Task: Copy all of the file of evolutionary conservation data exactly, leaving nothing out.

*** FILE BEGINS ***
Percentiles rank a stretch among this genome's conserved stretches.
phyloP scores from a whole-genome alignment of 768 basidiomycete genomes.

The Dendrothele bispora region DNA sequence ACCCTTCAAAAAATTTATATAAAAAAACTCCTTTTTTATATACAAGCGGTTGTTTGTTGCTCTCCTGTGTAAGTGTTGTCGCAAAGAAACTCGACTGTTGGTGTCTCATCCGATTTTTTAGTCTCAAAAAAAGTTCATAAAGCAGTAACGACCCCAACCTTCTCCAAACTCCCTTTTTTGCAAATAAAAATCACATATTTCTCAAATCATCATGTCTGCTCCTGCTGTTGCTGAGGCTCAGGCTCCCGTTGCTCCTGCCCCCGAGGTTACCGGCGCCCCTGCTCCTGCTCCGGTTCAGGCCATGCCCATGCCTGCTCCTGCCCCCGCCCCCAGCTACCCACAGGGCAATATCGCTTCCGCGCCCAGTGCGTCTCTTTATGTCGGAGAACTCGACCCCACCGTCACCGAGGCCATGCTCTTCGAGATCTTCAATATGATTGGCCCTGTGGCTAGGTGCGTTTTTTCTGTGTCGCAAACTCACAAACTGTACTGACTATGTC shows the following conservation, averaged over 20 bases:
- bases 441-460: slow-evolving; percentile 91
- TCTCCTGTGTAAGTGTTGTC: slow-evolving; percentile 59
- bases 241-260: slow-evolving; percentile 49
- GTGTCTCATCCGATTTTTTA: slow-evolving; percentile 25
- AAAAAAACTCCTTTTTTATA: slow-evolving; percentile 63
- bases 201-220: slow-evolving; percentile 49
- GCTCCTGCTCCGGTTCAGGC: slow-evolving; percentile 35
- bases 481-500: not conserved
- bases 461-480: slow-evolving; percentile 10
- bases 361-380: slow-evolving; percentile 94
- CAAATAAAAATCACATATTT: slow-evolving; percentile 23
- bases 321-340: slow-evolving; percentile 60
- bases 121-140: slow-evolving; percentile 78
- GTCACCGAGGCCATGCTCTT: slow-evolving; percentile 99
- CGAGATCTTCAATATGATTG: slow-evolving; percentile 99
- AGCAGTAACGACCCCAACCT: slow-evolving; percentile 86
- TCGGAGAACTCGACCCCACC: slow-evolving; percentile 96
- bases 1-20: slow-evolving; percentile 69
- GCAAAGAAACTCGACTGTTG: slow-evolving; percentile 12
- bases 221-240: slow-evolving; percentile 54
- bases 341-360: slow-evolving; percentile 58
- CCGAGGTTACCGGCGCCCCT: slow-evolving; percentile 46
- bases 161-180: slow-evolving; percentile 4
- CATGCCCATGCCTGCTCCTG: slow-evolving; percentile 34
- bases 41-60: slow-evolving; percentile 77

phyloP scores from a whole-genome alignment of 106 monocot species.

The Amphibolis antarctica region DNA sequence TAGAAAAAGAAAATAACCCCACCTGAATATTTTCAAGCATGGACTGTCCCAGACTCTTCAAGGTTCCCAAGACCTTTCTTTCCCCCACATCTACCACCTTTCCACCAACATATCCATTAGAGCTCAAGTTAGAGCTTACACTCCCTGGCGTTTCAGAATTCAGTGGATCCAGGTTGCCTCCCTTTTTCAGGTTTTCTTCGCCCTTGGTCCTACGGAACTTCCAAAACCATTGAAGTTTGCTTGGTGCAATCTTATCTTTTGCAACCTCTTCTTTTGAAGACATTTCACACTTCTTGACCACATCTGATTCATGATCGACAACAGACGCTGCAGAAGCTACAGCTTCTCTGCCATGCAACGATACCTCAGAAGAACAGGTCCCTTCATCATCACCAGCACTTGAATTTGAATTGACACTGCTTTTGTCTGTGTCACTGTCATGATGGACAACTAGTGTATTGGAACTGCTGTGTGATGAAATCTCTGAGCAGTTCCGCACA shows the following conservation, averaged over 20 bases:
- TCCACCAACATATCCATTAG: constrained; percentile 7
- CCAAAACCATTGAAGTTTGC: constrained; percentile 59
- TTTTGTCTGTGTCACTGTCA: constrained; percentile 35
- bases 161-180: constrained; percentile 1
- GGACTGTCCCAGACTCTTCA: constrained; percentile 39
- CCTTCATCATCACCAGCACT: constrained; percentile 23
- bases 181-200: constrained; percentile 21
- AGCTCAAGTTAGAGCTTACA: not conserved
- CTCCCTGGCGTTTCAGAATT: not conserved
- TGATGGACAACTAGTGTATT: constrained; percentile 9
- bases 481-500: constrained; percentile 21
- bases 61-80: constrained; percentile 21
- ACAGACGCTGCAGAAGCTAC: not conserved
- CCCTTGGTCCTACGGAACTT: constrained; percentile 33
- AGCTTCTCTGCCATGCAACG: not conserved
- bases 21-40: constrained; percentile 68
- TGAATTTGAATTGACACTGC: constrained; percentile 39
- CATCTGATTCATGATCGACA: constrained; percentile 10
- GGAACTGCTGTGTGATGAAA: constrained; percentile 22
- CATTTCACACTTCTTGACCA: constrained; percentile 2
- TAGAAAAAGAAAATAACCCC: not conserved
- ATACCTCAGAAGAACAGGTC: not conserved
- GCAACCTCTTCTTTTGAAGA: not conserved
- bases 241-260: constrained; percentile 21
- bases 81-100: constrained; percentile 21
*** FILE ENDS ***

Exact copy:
Percentiles rank a stretch among this genome's conserved stretches.
phyloP scores from a whole-genome alignment of 768 basidiomycete genomes.

The Dendrothele bispora region DNA sequence ACCCTTCAAAAAATTTATATAAAAAAACTCCTTTTTTATATACAAGCGGTTGTTTGTTGCTCTCCTGTGTAAGTGTTGTCGCAAAGAAACTCGACTGTTGGTGTCTCATCCGATTTTTTAGTCTCAAAAAAAGTTCATAAAGCAGTAACGACCCCAACCTTCTCCAAACTCCCTTTTTTGCAAATAAAAATCACATATTTCTCAAATCATCATGTCTGCTCCTGCTGTTGCTGAGGCTCAGGCTCCCGTTGCTCCTGCCCCCGAGGTTACCGGCGCCCCTGCTCCTGCTCCGGTTCAGGCCATGCCCATGCCTGCTCCTGCCCCCGCCCCCAGCTACCCACAGGGCAATATCGCTTCCGCGCCCAGTGCGTCTCTTTATGTCGGAGAACTCGACCCCACCGTCACCGAGGCCATGCTCTTCGAGATCTTCAATATGATTGGCCCTGTGGCTAGGTGCGTTTTTTCTGTGTCGCAAACTCACAAACTGTACTGACTATGTC shows the following conservation, averaged over 20 bases:
- bases 441-460: slow-evolving; percentile 91
- TCTCCTGTGTAAGTGTTGTC: slow-evolving; percentile 59
- bases 241-260: slow-evolving; percentile 49
- GTGTCTCATCCGATTTTTTA: slow-evolving; percentile 25
- AAAAAAACTCCTTTTTTATA: slow-evolving; percentile 63
- bases 201-220: slow-evolving; percentile 49
- GCTCCTGCTCCGGTTCAGGC: slow-evolving; percentile 35
- bases 481-500: not conserved
- bases 461-480: slow-evolving; percentile 10
- bases 361-380: slow-evolving; percentile 94
- CAAATAAAAATCACATATTT: slow-evolving; percentile 23
- bases 321-340: slow-evolving; percentile 60
- bases 121-140: slow-evolving; percentile 78
- GTCACCGAGGCCATGCTCTT: slow-evolving; percentile 99
- CGAGATCTTCAATATGATTG: slow-evolving; percentile 99
- AGCAGTAACGACCCCAACCT: slow-evolving; percentile 86
- TCGGAGAACTCGACCCCACC: slow-evolving; percentile 96
- bases 1-20: slow-evolving; percentile 69
- GCAAAGAAACTCGACTGTTG: slow-evolving; percentile 12
- bases 221-240: slow-evolving; percentile 54
- bases 341-360: slow-evolving; percentile 58
- CCGAGGTTACCGGCGCCCCT: slow-evolving; percentile 46
- bases 161-180: slow-evolving; percentile 4
- CATGCCCATGCCTGCTCCTG: slow-evolving; percentile 34
- bases 41-60: slow-evolving; percentile 77

phyloP scores from a whole-genome alignment of 106 monocot species.

The Amphibolis antarctica region DNA sequence TAGAAAAAGAAAATAACCCCACCTGAATATTTTCAAGCATGGACTGTCCCAGACTCTTCAAGGTTCCCAAGACCTTTCTTTCCCCCACATCTACCACCTTTCCACCAACATATCCATTAGAGCTCAAGTTAGAGCTTACACTCCCTGGCGTTTCAGAATTCAGTGGATCCAGGTTGCCTCCCTTTTTCAGGTTTTCTTCGCCCTTGGTCCTACGGAACTTCCAAAACCATTGAAGTTTGCTTGGTGCAATCTTATCTTTTGCAACCTCTTCTTTTGAAGACATTTCACACTTCTTGACCACATCTGATTCATGATCGACAACAGACGCTGCAGAAGCTACAGCTTCTCTGCCATGCAACGATACCTCAGAAGAACAGGTCCCTTCATCATCACCAGCACTTGAATTTGAATTGACACTGCTTTTGTCTGTGTCACTGTCATGATGGACAACTAGTGTATTGGAACTGCTGTGTGATGAAATCTCTGAGCAGTTCCGCACA shows the following conservation, averaged over 20 bases:
- TCCACCAACATATCCATTAG: constrained; percentile 7
- CCAAAACCATTGAAGTTTGC: constrained; percentile 59
- TTTTGTCTGTGTCACTGTCA: constrained; percentile 35
- bases 161-180: constrained; percentile 1
- GGACTGTCCCAGACTCTTCA: constrained; percentile 39
- CCTTCATCATCACCAGCACT: constrained; percentile 23
- bases 181-200: constrained; percentile 21
- AGCTCAAGTTAGAGCTTACA: not conserved
- CTCCCTGGCGTTTCAGAATT: not conserved
- TGATGGACAACTAGTGTATT: constrained; percentile 9
- bases 481-500: constrained; percentile 21
- bases 61-80: constrained; percentile 21
- ACAGACGCTGCAGAAGCTAC: not conserved
- CCCTTGGTCCTACGGAACTT: constrained; percentile 33
- AGCTTCTCTGCCATGCAACG: not conserved
- bases 21-40: constrained; percentile 68
- TGAATTTGAATTGACACTGC: constrained; percentile 39
- CATCTGATTCATGATCGACA: constrained; percentile 10
- GGAACTGCTGTGTGATGAAA: constrained; percentile 22
- CATTTCACACTTCTTGACCA: constrained; percentile 2
- TAGAAAAAGAAAATAACCCC: not conserved
- ATACCTCAGAAGAACAGGTC: not conserved
- GCAACCTCTTCTTTTGAAGA: not conserved
- bases 241-260: constrained; percentile 21
- bases 81-100: constrained; percentile 21